Free Resources for Minority-Owned Businesses
As a small business owner, it may be tough to compete with established businesses controlled by families with millions of dollars. But if you meet certain criteria, you may be able to get some additional support in growing your business through a variety of free programs. Here’s a look at a few of your options.
1) 8(a) Business Development Program – This government program offers a broad range of resources to businesses that are at least 51 percent owned by socially and economically disadvantaged entrepreneurs including African Americans, Native Americans, and Latino Americans with a personal net worth below $250,000. If your business is deemed eligible to participate, you’ll be able to enroll in free training programs and receive business assistance from financial and technical professionals for a total of nine years. You’ll also be given priority for government contracting opportunities, and will be provided with advice for seeking government contracts.
2) National Minority Supplier Development Council (NMSDC) – If one or more of your principals are members of a minority ethnic group, you’re eligible to market your business through the NMSDC’s site. After becoming certified by the association, you’ll be listed on a national online database, which more than 460 large corporations use for selecting vendors for a variety of services.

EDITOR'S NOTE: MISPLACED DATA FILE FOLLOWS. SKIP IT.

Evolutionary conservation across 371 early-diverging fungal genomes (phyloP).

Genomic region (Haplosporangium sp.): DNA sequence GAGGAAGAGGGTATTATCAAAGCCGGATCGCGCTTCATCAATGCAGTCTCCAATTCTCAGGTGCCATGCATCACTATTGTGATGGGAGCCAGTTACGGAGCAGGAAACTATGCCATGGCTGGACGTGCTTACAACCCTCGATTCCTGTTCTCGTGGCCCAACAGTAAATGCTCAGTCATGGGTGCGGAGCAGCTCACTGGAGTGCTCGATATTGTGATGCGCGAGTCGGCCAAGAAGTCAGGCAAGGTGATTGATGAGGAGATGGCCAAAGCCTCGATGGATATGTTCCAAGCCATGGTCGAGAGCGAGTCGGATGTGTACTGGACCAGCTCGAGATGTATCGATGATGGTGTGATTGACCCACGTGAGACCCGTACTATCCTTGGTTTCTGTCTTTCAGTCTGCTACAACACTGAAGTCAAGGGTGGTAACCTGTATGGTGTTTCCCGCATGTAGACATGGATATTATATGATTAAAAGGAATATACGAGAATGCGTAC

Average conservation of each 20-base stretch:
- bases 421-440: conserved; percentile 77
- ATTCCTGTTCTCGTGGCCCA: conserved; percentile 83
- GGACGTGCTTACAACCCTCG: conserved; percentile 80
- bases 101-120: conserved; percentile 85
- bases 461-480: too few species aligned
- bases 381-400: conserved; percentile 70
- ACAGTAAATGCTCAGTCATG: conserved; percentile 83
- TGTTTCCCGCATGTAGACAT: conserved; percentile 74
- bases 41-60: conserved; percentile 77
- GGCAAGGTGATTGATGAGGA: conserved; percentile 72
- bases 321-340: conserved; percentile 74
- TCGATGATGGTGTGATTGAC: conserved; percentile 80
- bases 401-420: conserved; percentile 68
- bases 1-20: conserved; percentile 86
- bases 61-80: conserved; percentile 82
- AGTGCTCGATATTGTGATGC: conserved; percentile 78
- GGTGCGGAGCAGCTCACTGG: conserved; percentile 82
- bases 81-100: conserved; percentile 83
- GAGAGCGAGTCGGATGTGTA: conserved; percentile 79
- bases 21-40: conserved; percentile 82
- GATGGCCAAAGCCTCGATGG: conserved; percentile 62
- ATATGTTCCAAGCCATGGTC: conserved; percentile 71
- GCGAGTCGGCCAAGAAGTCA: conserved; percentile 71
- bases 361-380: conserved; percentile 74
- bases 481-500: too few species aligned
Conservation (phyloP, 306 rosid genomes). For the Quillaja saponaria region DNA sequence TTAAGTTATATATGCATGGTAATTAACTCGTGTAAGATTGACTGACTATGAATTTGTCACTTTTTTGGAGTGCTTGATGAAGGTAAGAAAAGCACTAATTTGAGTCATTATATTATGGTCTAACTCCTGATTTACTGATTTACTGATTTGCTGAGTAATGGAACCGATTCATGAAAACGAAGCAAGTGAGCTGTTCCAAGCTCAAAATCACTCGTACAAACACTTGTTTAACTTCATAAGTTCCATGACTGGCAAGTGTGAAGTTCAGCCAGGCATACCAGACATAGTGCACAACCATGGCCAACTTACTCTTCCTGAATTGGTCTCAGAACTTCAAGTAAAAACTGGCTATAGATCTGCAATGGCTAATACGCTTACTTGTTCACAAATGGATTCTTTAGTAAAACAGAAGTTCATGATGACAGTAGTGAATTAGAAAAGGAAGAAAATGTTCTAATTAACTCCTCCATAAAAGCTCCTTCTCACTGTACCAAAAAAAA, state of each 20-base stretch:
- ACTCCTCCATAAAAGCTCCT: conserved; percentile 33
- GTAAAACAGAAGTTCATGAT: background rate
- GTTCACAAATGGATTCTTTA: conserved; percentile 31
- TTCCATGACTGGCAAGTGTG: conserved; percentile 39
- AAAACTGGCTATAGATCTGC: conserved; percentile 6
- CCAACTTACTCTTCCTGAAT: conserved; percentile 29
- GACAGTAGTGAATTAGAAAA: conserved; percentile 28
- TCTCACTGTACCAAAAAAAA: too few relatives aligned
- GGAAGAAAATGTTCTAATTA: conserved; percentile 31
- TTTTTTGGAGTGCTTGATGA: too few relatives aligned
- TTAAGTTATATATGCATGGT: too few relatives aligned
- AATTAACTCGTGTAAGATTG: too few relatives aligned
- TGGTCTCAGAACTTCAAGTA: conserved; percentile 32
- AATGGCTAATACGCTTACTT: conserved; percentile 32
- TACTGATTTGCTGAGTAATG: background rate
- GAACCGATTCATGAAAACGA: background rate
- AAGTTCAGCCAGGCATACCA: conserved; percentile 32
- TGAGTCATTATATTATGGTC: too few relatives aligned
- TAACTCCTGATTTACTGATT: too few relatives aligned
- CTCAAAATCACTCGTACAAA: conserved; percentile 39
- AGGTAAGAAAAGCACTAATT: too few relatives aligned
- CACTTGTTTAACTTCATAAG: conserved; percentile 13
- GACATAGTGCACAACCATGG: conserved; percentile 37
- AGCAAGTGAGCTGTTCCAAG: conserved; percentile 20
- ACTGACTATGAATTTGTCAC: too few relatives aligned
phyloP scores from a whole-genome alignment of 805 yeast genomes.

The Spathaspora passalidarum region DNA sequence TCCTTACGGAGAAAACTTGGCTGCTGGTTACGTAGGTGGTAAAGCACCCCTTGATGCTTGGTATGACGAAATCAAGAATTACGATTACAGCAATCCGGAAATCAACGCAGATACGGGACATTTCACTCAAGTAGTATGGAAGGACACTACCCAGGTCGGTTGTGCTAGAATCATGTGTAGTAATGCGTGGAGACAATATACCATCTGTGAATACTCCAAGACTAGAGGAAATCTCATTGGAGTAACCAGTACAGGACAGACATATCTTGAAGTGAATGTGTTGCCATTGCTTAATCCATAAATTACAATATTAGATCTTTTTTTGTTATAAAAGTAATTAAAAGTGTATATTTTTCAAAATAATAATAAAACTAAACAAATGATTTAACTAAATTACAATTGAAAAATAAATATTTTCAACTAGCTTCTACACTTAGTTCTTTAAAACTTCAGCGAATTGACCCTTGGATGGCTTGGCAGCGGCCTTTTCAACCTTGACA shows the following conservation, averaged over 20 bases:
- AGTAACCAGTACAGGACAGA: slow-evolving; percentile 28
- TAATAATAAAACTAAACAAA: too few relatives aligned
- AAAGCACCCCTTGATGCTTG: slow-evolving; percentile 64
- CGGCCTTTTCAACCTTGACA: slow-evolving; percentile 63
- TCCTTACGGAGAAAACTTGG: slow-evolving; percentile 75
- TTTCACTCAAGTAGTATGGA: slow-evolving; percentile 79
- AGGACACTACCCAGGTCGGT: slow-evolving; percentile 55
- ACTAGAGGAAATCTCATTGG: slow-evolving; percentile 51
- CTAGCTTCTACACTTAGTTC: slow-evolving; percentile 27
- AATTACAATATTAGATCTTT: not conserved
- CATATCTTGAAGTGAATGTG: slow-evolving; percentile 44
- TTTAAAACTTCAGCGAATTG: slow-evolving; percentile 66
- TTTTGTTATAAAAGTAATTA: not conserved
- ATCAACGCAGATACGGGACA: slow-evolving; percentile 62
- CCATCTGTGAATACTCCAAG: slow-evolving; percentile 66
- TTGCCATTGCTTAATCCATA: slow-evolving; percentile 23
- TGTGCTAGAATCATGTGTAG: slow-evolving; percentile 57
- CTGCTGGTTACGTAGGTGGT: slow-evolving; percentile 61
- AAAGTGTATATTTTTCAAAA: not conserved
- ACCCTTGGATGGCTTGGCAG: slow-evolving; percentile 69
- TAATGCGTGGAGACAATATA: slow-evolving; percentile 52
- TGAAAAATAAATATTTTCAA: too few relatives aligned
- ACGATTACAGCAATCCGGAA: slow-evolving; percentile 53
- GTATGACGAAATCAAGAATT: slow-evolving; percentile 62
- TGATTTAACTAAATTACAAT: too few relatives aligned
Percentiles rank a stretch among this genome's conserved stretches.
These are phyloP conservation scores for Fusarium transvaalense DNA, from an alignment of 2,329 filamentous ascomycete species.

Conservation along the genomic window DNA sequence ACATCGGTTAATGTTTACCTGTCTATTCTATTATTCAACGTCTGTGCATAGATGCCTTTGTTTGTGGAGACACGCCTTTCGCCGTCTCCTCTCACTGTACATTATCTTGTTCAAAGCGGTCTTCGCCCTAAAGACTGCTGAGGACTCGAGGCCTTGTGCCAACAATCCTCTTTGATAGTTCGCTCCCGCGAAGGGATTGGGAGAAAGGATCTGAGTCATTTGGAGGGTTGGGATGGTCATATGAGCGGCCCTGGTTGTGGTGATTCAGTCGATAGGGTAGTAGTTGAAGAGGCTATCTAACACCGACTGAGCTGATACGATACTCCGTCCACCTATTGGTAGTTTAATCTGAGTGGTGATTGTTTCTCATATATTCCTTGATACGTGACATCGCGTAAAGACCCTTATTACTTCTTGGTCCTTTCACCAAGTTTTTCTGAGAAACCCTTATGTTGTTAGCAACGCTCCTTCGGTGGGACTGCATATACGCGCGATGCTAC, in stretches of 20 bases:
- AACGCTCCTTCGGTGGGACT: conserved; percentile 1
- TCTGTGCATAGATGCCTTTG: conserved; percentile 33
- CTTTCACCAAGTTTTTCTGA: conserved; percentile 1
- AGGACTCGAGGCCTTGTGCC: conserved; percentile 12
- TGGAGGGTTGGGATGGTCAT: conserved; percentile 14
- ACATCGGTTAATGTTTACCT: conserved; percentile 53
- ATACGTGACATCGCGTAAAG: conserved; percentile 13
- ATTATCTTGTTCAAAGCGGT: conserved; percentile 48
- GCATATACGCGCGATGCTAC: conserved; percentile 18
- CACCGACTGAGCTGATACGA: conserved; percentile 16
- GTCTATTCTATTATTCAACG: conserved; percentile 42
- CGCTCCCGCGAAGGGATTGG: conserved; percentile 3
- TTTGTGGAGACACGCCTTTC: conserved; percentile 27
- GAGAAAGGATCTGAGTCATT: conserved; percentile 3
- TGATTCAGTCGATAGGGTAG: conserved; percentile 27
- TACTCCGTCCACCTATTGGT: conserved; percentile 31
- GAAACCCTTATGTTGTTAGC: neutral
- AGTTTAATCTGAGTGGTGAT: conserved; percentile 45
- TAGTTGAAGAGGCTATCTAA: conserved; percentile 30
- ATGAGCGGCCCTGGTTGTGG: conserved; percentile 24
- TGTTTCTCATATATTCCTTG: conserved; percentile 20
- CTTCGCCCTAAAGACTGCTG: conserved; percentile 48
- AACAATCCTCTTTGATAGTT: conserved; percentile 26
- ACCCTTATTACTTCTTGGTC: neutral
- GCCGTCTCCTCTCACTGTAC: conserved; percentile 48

3) Minority Business Development Agency (MBDA) – This government agency provides free training and support to minority-owned businesses through on-site help at Minority Business Centers around the country, online tools that can provide you with sales leads and resources, and a tool to find other minority-owned vendors to partner with.
4) Office of Women’s Business Ownership – If you’re a female business owner, you can take advantage of free training and business development resources from your local Women’s Business Center. For information on other business and networking opportunities specifically for female business owners, visit womenowned.com.
5) Office of Veterans Business Development – Business owners who’ve served in the military are eligible to take advantage of a range of free business assistance options, including business plan development, training, and referrals. Check out your regional branch for more details, and learn more about other opportunities for veteran entrepreneurs here.
6) SME Toolkit – This online resource center developed by IBM and the International Finance Corporation provides a wealth of articles and online tools dedicated to business strategies and information to help grow your company, including resources specific to various minority groups.
Kathryn Hawkins is a business writer for Intuit and is passionate about solving small business problems.